Assembling an Army (1775–1776)

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Assembling an Army (1775–1776)

Key political events occurring in the colonies in the summer of 1775 seemed contradictory. On the one hand, the Sec ond Continental Congress was making a last attempt to avoid a break with Great Britain by sending the Olive Branch Peti tion to King George III (1738–1820; reigned 1760–1820). At the same time, however, George Washington (1732–1799) was appointed commander in chief of a new Continental army, and he was making preparations for war.

Washington took the responsibilities of his new post very seriously. He bought every military book the Philadelphia bookshops had on hand (about five) and read them from cover to cover. He also held meetings to discuss how to go about feeding and supplying a large group of men and their depen dents. (This was not a simple matter in a time when everything had to be carried by horses, mules, or boats.) In addition, Washington assembled a network of spies (people who would watch the enemy secretly to obtain important information about their war plans) and gave them money from his own funds to start their work.

The generals who would serve under Washington were chosen by the Second Continental Congress. Washington took no part in the discussions in Congress, and he knew few of the men who were finally chosen as his generals. Delegates from each of the thirteen colonies fought to make sure their colony had its share of generals in the newly formed army. Founding father John Adams (1735–1826) was so annoyed over the petty fighting in Congress that he wrote: "Nothing has given me more torment than the scuffle we have had in appointing the general officers." When the debate was finally over, four major generals and nine brigadier generals had been named.

George Washington's generals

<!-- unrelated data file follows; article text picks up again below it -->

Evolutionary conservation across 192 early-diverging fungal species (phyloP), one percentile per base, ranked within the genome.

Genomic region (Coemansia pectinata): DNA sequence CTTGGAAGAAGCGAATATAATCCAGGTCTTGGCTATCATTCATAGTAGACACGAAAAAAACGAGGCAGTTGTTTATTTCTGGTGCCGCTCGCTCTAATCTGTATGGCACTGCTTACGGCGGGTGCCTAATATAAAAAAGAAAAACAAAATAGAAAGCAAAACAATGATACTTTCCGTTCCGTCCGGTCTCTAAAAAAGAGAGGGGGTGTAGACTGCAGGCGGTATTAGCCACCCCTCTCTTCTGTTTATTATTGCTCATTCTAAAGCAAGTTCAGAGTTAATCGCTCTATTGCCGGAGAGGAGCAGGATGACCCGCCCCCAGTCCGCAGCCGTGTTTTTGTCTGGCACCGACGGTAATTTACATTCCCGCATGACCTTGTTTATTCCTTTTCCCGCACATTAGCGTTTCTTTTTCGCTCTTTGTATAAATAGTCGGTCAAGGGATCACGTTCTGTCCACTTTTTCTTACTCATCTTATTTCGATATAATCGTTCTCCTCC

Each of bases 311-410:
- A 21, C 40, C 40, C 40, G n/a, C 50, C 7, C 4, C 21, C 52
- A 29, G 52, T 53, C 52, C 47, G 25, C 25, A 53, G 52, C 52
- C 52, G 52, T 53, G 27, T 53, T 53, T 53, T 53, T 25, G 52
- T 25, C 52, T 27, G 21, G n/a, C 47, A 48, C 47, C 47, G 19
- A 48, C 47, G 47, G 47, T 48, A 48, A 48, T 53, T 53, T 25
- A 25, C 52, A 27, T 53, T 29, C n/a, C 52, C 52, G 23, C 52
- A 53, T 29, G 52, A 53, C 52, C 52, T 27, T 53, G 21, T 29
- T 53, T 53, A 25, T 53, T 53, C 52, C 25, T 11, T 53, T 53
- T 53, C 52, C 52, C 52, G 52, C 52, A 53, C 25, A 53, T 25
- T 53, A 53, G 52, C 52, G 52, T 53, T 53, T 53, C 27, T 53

The most colorful of Washington's new generals was Charles Lee (1731–1782) of Virginia, known as a "soldier of fortune" because of his long history of serving in military campaigns both for profit and adventure. On one such campaign in the 1750s, he had been "adopted" by the Mohawk Indian tribe and had married the daughter of a Seneca Indian chief. The Seneca knew him as "Boiling Water" because of his fiery temper. Bold and forthright, Lee was unafraid to voice his opinions: he wrote to British leaders to inform them that they should make peace because America could not be conquered. This brave general's long experience as a soldier proved extremely valuable to Washington as plans for a Continental army were being implemented.

Artemas Ward (1727–1800) of Massachusetts was named major general (and second in command to General Washington). Ward was a stern, religious man who believed that the citizens of Massachusetts were God's chosen people. Ward and Washington did not get along. The friction between them probably began when Washington took over the command of Ward's soldiers in the Boston army (they formed the core of what would later be named the Continental army) and called them "the most indifferent people I ever saw … exceedingly dirty and nasty people."

Another general, Philip Schuyler (pronounced SKY-ler; 1733–1804) of New York, was a well-educated man of Dutch descent. His powerful family had connections by marriage to most of the other important families in New York. He had served in the French and Indian War (1754–63; see Chapter 1: The People of the New World) and was a brilliant soldier, but many considered him too proud and condescending (meaning he acted superior to others). Washington, however, found his patience, good judgment, and attention to the details of managing an army to be of great value to the American cause.